I didn’t grow up as a racing fan. In fact, I used to joke that that a competitive activity wasn’t a “sport” unless there was some sort of spherical object involved. But there was still something about attending the biggest car race in the world for the first time back in 2012 that felt like a cementing of my hoosier identity.
Some time late summer or early fall of 2015, I remember tweeting my lament that the media kept giving Donald Trump so much attention. It was essentially my belief that he wasn’t a serious candidate, that this was all a big game to him, and that the primary season would show that. How could everyone else not see that? After all, those who are labeled as early front runners often don’t win. Around that same time, I also wrote a blog post — motivated by a kind of realpolitik instinct — that predicted that Jeb Bush and Hillary Clinton would cruise to their respective Republican and Democratic nominations. I thought those two individuals, more than any others in the race, had the names, history, money, and power to move convincingly toward the White House.
I am grateful that Front Porch Republic (“Place. Limits. Liberty.”) has published an essay of mine. This particular meditation shares an experience I had in graduate school with a class called “Men and Masculinity.” As you can imagine, I then do my best to broach relationships between men and women, essentially arguing that men are too often not taken seriously enough. I also dive into Men’s Rights Activists a little bit. Have you heard of that movement?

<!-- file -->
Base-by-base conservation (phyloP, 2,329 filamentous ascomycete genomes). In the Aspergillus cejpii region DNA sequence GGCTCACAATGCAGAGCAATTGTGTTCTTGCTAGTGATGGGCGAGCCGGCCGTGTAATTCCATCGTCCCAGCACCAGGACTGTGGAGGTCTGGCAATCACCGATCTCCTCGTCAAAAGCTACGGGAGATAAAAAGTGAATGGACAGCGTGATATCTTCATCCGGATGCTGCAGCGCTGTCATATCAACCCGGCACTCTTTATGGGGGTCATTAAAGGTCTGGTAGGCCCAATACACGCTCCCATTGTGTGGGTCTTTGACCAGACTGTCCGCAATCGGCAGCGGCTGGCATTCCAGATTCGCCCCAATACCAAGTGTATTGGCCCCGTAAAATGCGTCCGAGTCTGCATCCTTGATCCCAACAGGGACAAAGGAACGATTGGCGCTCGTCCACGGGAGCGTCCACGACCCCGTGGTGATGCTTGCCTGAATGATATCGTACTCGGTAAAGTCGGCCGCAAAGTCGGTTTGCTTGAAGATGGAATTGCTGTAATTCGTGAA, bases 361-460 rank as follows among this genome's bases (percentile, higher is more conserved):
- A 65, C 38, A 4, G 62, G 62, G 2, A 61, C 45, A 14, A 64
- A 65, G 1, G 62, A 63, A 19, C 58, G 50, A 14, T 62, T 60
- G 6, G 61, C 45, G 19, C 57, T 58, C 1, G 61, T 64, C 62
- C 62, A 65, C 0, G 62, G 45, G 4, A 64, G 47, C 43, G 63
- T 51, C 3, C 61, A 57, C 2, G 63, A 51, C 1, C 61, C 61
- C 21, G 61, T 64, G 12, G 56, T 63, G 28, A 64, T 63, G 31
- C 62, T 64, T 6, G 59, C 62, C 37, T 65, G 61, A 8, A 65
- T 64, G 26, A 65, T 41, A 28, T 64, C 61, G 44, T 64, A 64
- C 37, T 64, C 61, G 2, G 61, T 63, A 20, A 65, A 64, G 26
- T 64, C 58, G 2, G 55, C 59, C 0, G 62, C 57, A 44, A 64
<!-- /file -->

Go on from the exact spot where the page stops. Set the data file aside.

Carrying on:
My In the Fray essay about Northern Ireland from a couple days ago focuses a lot on the Protestant side of things. Below, you’ll find an interview I conducted a couple years ago with Darryl Petticrew, a Catholic friend of mine. Darryl grew up in Ardoyne, a part of Belfast that is mentioned in the essay. I think you’ll find the transcript of our conversation interesting:
Me: “What was growing up in Ardoyne like? How often did you cross over into the likes of, say, the Shankill?”
I feel a day late on this, but I’m grateful to In the Fray for publishing my essay about Northern Ireland. A little more than a week after our 4th of July, this piece is well-timed, as July 12 is a big day for Northern Irish Protestants. I hope it was safe one this year.